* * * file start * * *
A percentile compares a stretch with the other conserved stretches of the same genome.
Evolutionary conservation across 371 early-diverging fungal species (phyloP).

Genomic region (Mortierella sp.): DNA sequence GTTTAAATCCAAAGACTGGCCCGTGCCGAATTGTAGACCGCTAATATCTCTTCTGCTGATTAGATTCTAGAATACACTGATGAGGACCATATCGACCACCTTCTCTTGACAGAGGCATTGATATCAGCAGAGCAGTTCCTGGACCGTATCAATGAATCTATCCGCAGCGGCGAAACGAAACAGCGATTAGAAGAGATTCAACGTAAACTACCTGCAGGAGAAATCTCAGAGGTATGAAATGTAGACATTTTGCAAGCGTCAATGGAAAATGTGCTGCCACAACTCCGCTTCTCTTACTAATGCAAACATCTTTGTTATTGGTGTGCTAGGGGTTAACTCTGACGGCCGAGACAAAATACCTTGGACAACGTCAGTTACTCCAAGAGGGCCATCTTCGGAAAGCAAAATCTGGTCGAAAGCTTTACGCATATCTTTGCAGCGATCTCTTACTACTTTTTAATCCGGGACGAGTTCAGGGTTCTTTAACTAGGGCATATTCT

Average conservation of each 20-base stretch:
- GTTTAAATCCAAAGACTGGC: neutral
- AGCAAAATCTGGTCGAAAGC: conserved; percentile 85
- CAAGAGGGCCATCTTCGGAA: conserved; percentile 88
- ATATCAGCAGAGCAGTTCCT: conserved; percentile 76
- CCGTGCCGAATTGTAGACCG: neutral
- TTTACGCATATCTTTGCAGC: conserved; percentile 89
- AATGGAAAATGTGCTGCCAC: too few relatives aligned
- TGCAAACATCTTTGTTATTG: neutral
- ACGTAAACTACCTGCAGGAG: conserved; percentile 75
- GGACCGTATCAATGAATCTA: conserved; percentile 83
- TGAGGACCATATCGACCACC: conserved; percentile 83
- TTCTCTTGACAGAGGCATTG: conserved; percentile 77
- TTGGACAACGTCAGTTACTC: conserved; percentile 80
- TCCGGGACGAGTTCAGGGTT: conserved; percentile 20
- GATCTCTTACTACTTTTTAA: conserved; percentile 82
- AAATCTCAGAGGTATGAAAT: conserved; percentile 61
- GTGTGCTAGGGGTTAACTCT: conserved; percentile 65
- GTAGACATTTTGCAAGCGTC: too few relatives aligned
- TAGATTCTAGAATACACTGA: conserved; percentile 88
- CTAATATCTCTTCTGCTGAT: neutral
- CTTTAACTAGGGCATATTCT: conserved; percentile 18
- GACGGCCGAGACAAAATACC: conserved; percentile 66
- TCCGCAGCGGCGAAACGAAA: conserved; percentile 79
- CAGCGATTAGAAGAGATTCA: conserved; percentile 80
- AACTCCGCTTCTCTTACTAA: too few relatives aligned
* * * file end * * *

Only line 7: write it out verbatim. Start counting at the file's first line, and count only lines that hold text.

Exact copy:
- CAAGAGGGCCATCTTCGGAA: conserved; percentile 88